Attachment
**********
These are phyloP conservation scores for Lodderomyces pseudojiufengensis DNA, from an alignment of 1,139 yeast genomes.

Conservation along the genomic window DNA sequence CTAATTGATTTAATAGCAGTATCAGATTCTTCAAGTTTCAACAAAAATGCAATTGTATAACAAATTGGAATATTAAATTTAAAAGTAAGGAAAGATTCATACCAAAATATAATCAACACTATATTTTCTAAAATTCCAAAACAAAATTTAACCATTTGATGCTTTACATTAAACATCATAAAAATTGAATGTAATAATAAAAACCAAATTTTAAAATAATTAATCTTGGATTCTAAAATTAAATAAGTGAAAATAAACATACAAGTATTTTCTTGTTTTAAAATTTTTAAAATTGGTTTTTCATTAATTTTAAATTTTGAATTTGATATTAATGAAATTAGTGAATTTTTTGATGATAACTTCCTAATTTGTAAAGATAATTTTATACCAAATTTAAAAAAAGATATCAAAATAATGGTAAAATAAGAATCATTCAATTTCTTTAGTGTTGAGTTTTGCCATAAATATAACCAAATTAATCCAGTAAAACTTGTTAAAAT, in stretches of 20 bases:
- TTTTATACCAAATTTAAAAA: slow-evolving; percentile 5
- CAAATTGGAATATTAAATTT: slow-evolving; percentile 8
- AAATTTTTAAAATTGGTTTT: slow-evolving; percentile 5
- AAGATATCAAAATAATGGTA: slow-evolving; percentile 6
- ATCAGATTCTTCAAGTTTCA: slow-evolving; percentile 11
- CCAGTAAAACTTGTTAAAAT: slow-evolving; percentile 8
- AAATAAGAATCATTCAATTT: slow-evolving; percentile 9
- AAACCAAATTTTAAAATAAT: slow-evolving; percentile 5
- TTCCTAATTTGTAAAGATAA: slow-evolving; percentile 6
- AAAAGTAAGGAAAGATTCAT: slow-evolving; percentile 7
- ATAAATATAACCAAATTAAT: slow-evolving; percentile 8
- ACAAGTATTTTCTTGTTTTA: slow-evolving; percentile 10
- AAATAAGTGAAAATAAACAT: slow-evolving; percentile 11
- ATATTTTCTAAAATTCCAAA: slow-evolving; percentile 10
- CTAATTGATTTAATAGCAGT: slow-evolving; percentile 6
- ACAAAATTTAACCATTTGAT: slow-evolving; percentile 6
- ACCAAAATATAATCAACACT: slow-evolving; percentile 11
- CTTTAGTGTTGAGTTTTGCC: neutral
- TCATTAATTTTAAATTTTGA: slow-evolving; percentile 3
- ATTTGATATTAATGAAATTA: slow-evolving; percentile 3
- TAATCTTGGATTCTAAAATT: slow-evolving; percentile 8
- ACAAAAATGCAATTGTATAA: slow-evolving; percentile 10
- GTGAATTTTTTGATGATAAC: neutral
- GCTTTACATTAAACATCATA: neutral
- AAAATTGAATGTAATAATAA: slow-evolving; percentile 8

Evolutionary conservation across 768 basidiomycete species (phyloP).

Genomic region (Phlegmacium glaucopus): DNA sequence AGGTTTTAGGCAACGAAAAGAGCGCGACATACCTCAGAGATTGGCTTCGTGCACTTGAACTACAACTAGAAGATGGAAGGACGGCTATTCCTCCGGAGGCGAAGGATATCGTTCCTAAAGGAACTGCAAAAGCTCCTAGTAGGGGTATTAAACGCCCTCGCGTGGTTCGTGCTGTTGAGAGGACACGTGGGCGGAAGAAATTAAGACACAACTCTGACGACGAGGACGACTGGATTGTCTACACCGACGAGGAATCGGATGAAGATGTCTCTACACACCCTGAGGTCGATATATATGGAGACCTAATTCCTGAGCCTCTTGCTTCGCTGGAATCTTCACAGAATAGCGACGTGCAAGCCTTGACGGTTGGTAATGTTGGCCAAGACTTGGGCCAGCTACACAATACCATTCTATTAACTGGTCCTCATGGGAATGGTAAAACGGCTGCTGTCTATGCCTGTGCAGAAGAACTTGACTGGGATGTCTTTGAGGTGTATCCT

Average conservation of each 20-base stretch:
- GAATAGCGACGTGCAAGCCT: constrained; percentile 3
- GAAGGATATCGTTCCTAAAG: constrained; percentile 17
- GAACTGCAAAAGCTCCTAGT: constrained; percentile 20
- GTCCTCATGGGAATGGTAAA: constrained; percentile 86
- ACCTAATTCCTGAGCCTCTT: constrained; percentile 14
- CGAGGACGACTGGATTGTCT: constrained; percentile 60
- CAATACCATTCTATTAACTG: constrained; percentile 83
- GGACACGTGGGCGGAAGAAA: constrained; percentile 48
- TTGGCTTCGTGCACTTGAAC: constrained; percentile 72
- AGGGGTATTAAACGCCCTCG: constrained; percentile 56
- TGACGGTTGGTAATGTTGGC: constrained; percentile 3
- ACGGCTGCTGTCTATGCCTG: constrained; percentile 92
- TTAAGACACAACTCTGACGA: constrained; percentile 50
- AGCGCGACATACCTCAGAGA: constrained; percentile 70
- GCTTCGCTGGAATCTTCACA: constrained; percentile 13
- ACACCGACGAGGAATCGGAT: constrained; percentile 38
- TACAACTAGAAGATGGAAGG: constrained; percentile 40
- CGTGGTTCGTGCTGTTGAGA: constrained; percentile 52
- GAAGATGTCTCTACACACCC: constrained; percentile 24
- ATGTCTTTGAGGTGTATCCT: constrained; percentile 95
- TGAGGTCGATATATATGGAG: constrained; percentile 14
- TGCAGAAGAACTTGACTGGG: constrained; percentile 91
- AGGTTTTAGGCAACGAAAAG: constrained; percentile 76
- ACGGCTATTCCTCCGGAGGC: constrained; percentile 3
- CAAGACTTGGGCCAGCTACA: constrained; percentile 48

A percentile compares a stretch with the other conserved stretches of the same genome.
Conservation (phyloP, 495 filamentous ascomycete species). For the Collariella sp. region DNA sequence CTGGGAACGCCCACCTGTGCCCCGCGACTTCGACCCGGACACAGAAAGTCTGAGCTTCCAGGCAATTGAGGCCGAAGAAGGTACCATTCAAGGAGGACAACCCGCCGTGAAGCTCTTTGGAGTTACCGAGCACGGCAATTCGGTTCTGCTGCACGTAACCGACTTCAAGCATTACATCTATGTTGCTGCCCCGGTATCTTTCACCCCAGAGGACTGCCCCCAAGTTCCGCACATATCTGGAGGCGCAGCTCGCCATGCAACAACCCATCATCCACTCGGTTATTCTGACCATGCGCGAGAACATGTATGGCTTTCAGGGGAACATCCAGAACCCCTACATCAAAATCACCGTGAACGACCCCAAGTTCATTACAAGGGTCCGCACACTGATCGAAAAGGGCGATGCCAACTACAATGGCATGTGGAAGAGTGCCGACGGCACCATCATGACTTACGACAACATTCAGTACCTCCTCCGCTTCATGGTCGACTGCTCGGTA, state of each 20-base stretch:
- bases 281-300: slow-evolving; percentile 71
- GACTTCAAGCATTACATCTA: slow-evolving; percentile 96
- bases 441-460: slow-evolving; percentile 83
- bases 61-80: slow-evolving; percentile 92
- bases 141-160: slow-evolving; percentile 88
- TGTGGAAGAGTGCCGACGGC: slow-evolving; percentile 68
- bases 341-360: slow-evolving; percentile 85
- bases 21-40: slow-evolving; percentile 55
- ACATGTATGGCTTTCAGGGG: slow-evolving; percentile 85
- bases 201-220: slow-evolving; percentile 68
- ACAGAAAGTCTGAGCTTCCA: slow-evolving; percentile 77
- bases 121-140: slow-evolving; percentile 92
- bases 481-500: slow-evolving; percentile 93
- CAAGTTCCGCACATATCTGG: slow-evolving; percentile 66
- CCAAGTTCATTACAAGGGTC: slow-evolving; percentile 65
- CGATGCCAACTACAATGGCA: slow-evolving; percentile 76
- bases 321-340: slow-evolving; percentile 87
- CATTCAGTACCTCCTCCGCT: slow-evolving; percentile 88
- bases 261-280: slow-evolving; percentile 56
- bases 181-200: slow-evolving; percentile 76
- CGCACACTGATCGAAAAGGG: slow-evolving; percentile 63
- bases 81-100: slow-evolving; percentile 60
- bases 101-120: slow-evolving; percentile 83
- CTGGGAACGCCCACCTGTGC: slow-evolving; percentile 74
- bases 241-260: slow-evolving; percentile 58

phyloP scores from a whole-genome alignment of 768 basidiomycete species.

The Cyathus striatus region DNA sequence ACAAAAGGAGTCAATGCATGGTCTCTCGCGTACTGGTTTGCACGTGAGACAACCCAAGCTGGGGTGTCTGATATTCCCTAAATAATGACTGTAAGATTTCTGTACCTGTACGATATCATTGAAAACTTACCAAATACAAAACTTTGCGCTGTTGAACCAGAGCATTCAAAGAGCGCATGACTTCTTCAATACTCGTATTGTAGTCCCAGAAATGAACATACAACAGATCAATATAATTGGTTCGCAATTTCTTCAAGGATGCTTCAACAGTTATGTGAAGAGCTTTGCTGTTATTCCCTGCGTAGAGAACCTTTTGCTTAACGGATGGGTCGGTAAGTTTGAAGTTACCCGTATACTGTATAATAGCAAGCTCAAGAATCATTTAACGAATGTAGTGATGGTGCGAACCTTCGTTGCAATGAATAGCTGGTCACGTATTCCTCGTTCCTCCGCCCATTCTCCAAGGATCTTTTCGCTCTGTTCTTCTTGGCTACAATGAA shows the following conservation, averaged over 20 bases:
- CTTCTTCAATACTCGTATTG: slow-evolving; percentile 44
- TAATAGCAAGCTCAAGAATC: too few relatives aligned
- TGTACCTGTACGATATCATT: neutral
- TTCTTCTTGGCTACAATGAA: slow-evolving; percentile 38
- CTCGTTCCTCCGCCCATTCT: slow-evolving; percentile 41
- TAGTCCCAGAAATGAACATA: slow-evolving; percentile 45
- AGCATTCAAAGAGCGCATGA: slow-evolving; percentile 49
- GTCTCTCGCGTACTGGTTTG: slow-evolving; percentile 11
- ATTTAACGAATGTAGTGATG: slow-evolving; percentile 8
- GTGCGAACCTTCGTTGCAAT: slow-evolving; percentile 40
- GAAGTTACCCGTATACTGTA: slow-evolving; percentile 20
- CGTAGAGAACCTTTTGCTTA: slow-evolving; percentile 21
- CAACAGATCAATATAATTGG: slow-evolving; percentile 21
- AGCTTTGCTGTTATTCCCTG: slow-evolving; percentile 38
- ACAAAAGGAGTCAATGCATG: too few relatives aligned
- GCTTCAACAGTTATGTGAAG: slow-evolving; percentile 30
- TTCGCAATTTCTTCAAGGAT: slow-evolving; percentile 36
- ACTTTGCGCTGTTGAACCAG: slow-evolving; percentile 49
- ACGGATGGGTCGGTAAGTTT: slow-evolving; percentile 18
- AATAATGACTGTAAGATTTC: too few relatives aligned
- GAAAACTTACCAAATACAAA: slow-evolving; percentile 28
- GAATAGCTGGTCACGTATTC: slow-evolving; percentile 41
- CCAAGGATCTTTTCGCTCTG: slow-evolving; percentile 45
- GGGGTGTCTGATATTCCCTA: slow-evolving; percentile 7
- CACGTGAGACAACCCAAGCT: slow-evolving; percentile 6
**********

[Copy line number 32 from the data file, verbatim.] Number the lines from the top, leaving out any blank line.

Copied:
- GAAGGATATCGTTCCTAAAG: constrained; percentile 17